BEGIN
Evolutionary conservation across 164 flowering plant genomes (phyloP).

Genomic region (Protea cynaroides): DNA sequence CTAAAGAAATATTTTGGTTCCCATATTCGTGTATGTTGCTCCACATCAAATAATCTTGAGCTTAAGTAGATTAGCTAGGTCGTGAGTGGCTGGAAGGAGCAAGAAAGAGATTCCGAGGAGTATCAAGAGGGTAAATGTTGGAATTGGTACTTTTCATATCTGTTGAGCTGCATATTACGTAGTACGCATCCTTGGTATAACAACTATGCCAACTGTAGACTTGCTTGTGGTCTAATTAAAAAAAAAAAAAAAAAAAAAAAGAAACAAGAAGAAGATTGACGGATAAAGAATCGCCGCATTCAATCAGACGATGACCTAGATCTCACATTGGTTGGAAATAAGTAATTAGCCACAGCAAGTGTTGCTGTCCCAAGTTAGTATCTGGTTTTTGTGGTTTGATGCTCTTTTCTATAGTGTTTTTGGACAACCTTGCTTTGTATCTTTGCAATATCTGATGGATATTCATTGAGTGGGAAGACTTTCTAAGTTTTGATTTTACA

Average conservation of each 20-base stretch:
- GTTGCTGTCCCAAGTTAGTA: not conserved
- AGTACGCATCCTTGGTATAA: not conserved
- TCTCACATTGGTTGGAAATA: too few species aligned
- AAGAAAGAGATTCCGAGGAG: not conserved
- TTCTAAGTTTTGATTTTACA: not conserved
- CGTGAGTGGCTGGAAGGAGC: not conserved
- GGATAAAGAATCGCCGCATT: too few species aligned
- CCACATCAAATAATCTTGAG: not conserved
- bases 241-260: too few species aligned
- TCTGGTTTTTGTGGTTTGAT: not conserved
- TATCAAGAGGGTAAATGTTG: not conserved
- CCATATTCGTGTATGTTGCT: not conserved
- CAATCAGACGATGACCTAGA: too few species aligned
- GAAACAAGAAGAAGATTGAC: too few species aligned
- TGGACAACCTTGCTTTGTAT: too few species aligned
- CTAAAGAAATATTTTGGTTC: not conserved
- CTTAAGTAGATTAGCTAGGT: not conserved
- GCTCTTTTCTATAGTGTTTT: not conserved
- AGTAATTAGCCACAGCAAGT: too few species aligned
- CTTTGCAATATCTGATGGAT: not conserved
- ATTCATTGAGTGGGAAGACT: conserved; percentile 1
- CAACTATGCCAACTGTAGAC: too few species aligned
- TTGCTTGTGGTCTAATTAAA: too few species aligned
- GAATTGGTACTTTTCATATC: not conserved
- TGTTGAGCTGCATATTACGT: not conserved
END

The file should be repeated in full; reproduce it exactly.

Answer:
Evolutionary conservation across 164 flowering plant genomes (phyloP).

Genomic region (Protea cynaroides): DNA sequence CTAAAGAAATATTTTGGTTCCCATATTCGTGTATGTTGCTCCACATCAAATAATCTTGAGCTTAAGTAGATTAGCTAGGTCGTGAGTGGCTGGAAGGAGCAAGAAAGAGATTCCGAGGAGTATCAAGAGGGTAAATGTTGGAATTGGTACTTTTCATATCTGTTGAGCTGCATATTACGTAGTACGCATCCTTGGTATAACAACTATGCCAACTGTAGACTTGCTTGTGGTCTAATTAAAAAAAAAAAAAAAAAAAAAAAGAAACAAGAAGAAGATTGACGGATAAAGAATCGCCGCATTCAATCAGACGATGACCTAGATCTCACATTGGTTGGAAATAAGTAATTAGCCACAGCAAGTGTTGCTGTCCCAAGTTAGTATCTGGTTTTTGTGGTTTGATGCTCTTTTCTATAGTGTTTTTGGACAACCTTGCTTTGTATCTTTGCAATATCTGATGGATATTCATTGAGTGGGAAGACTTTCTAAGTTTTGATTTTACA

Average conservation of each 20-base stretch:
- GTTGCTGTCCCAAGTTAGTA: not conserved
- AGTACGCATCCTTGGTATAA: not conserved
- TCTCACATTGGTTGGAAATA: too few species aligned
- AAGAAAGAGATTCCGAGGAG: not conserved
- TTCTAAGTTTTGATTTTACA: not conserved
- CGTGAGTGGCTGGAAGGAGC: not conserved
- GGATAAAGAATCGCCGCATT: too few species aligned
- CCACATCAAATAATCTTGAG: not conserved
- bases 241-260: too few species aligned
- TCTGGTTTTTGTGGTTTGAT: not conserved
- TATCAAGAGGGTAAATGTTG: not conserved
- CCATATTCGTGTATGTTGCT: not conserved
- CAATCAGACGATGACCTAGA: too few species aligned
- GAAACAAGAAGAAGATTGAC: too few species aligned
- TGGACAACCTTGCTTTGTAT: too few species aligned
- CTAAAGAAATATTTTGGTTC: not conserved
- CTTAAGTAGATTAGCTAGGT: not conserved
- GCTCTTTTCTATAGTGTTTT: not conserved
- AGTAATTAGCCACAGCAAGT: too few species aligned
- CTTTGCAATATCTGATGGAT: not conserved
- ATTCATTGAGTGGGAAGACT: conserved; percentile 1
- CAACTATGCCAACTGTAGAC: too few species aligned
- TTGCTTGTGGTCTAATTAAA: too few species aligned
- GAATTGGTACTTTTCATATC: not conserved
- TGTTGAGCTGCATATTACGT: not conserved